NYT story re James Murdoch doesn't say he'll be arrested shortly, and that company is riven by perceived Joel Klein putsch--but almost says...Front page NYT story about James Murdoch will move case in UK more than same news in British papers...Joel Klein strategy at News Corp is to let Brits sink or swim. Unclear how much this is de facto or if Murdoch has bought in.
That last point is interesting - is Klein running this strategy at Rupert's behest or is he freelancing it?
Hard to know, but it quite clear Klein is running News Corporation strategy on the scandal and therefore essentially running News Corporation.
He's the one throwing everybody under the bus over at The Sun
We'll have to see if some of the pre-Klein News International and News Corporation employees begin to push back against Klein.
This article from Reuters on February 6 gives an indication of just how contentious things are between the people Klein brought in and the pre-Klein people:
News Corp says the committee is independent of News International. But it isn’t independent of the parent company: via Joel Klein it reports to News Corp board member Viet Dinh, who was an associate counsel to the US senate banking committee for the Whitewater investigation of President Bill Clinton. Dinh, who also served as a US assistant attorney general in the George W Bush administration, has been on the board for eight years, and is godfather to a child of Lachlan Murdoch, Rupert’s eldest son.
Klein was initially hired by Rupert Murdoch to head a new education division at News Corp.
In the United States, people in News Corp’s headquarters are aware of the growing tensions in London but feel they have no alternative but to stick to their course, according to a company insider.
The committee is divided into teams of lawyers and police who work in soundproofed offices, according to the people who are familiar with the work. The volume of data is so large that there is no question of reading each document. Instead, searches are carried out for key terms, meaning that no one knows what secrets may be buried in the documents - many of them deleted or corrupted emails that have been recently recovered - until the right term is hit upon.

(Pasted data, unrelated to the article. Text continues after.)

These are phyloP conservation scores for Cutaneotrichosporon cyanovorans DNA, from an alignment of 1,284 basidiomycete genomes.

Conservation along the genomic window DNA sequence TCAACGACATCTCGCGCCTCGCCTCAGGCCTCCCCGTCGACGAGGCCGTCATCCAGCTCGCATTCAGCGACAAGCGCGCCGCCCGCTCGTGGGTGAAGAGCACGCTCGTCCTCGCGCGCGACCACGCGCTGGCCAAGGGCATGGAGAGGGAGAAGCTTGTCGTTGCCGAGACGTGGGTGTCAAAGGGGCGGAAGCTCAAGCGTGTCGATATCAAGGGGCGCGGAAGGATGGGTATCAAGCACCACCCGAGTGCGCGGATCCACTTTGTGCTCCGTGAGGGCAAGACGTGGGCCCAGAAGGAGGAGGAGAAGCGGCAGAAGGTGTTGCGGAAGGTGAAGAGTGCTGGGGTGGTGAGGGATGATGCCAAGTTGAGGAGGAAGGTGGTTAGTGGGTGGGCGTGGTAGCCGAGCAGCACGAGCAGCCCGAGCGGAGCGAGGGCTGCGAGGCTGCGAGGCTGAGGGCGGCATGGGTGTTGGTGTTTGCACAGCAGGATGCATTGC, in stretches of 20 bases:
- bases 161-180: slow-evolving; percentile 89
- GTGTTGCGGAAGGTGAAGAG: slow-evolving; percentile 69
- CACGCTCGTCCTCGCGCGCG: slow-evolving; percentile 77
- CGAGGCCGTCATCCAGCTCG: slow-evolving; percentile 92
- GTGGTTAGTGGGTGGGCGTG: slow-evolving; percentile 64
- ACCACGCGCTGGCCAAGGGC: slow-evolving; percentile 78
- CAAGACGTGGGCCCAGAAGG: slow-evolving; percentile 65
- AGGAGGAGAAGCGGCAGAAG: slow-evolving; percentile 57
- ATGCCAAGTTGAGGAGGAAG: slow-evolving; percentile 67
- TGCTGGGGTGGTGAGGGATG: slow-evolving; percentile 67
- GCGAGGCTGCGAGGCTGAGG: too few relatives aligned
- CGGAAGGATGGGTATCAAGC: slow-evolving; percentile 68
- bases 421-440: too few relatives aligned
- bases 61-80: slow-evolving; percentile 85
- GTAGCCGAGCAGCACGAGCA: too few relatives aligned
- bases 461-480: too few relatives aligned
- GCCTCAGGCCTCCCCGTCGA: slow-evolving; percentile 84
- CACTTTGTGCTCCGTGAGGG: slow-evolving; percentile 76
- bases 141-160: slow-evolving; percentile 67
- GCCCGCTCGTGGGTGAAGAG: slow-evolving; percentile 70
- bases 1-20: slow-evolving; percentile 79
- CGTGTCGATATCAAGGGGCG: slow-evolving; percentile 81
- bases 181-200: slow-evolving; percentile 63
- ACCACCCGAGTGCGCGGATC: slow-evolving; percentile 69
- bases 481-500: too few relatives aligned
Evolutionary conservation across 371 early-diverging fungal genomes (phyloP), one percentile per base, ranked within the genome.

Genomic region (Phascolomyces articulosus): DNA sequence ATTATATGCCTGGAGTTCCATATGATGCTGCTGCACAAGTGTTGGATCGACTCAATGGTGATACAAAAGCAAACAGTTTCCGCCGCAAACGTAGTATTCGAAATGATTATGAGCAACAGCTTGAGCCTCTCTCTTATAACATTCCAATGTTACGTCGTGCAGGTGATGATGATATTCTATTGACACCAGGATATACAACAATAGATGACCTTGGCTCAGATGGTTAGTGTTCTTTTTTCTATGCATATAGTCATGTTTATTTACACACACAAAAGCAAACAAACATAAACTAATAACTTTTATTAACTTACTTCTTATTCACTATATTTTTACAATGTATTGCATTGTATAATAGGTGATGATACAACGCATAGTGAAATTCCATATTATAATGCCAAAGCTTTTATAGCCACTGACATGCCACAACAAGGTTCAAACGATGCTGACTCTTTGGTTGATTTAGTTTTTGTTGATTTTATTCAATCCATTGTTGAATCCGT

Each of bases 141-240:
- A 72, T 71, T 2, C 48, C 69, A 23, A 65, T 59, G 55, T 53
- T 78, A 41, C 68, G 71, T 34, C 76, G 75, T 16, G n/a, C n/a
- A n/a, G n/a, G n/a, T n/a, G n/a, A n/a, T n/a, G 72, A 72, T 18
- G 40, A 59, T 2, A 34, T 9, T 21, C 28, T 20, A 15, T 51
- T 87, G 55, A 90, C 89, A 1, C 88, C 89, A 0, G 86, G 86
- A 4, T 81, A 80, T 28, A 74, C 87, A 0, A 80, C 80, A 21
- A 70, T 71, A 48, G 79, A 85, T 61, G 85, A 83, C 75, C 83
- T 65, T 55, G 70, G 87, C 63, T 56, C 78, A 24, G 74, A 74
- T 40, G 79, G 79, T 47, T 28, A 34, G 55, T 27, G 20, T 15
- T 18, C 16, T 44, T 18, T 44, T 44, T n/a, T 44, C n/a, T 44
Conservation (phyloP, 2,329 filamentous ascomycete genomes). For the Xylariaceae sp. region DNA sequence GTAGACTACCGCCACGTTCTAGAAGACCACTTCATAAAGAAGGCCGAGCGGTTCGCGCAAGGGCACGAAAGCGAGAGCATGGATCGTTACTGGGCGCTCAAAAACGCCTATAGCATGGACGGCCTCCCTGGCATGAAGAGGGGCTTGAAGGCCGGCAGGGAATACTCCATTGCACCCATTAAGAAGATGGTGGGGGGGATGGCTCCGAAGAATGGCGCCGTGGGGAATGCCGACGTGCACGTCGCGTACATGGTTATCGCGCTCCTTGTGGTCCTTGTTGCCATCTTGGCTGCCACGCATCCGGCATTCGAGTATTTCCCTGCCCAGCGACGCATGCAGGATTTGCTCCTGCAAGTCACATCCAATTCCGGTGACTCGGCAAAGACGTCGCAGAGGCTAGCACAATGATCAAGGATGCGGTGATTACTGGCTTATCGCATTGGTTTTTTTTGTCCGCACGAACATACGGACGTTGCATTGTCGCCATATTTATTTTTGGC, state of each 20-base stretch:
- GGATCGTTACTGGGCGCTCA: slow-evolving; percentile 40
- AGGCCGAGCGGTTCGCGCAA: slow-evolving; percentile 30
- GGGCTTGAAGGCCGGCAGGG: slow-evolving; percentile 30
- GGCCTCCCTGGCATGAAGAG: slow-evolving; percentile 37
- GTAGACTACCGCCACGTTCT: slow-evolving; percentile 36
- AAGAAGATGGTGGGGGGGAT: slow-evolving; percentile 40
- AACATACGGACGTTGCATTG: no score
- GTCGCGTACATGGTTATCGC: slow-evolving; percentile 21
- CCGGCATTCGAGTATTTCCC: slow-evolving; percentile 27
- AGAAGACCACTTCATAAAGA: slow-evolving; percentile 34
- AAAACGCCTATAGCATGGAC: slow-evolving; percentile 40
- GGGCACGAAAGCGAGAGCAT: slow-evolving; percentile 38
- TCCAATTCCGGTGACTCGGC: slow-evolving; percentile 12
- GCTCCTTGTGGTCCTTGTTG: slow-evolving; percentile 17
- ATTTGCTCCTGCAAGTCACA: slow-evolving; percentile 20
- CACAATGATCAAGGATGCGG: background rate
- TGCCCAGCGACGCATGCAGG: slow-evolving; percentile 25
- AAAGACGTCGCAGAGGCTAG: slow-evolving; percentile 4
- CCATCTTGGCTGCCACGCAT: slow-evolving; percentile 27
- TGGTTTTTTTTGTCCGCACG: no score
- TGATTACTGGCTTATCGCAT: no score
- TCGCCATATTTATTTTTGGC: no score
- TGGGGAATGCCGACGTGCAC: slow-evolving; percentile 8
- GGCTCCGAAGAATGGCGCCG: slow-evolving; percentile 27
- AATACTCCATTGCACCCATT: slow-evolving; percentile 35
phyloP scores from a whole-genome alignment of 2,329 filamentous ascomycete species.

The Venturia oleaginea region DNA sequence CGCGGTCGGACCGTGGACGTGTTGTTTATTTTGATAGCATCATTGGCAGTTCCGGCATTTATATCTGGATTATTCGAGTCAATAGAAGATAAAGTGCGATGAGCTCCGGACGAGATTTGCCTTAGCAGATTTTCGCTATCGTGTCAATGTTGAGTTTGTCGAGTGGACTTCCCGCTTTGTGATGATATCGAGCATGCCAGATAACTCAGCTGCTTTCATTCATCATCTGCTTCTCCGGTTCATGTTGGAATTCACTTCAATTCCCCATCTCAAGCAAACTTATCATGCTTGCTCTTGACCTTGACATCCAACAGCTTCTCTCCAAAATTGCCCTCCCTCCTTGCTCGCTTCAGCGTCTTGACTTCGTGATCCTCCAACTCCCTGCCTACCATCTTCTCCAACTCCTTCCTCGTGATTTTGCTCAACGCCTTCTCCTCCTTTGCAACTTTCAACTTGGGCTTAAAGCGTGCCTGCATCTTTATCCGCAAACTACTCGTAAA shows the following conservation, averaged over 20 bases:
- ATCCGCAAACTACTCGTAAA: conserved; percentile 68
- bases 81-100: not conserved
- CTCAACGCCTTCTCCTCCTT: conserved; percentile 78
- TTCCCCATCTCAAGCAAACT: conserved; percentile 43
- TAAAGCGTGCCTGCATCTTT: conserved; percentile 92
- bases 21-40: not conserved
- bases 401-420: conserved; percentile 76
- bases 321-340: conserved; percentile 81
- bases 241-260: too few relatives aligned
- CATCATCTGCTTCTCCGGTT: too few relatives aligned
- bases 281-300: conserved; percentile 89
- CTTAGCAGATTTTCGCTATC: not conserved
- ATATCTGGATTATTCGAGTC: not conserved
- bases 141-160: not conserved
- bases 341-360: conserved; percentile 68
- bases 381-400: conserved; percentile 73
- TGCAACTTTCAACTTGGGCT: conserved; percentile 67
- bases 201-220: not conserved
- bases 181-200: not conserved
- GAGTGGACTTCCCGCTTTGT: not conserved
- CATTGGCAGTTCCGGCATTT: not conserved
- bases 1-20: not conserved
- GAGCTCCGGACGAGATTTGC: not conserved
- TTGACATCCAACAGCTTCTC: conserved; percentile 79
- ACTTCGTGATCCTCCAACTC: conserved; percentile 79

MSC workers try to keep a distance from News International’s journalists. At first they were in the same building, but kept bumping into reporters and editors in the lobby or lifts. Now they are in a separate building where they share a floor with BrandAlley, an online clothing retailer in which News International has a stake.
But different buildings do not guarantee peace. News International journalists say they are furious at the committee. When media reports began circulating that an insider had described the MSC’s work as “draining the swamp,” tempers flared.
“What do they mean, ‘drain the swamp’?” asked a News International journalist. “Are they saying we’re a bunch of filthy insects?” News Corp, the journalist continued, “is seen as the enemy now. They have failed to exercise due diligence... and their response now is to dump on their own employees. It’s a disgrace.”
The NY Times has more on the battle between management and employees:
Among former employees of The News of the World, said one, there is cynicism about the motivations of their former employer. Some feel, the person said, that the management “is protecting itself and serving up journalists.”
Britain’s National Union of Journalists criticized what it characterized as the handing of the staff members to the police without internal investigation of the evidence. “It’s a very brutal way of treating senior journalists who may or may not have done anything wrong,” said the group’s deputy general secretary, Barry Fitzpatrick.
News Corporation is at war with itself and Joel Klein, the master of creative destruction, is leading the charge.
I have to admit, I'm dubious Klein really wants to drain the swamp at News Corp.
Quite frankly, it seems to me that he has circled the wagons around Rupert and is slowly throwing everybody else to the wolves.
That includes Rupert's son, James.
There is little doubt to me that the Times article today about James and the incriminating email was planted by Klein.
Whatever happens next, one thing we can be sure about.
Things are going to get much worse for News Corporation before they get better.
You can't have a company at war with itself and expect it to thrive.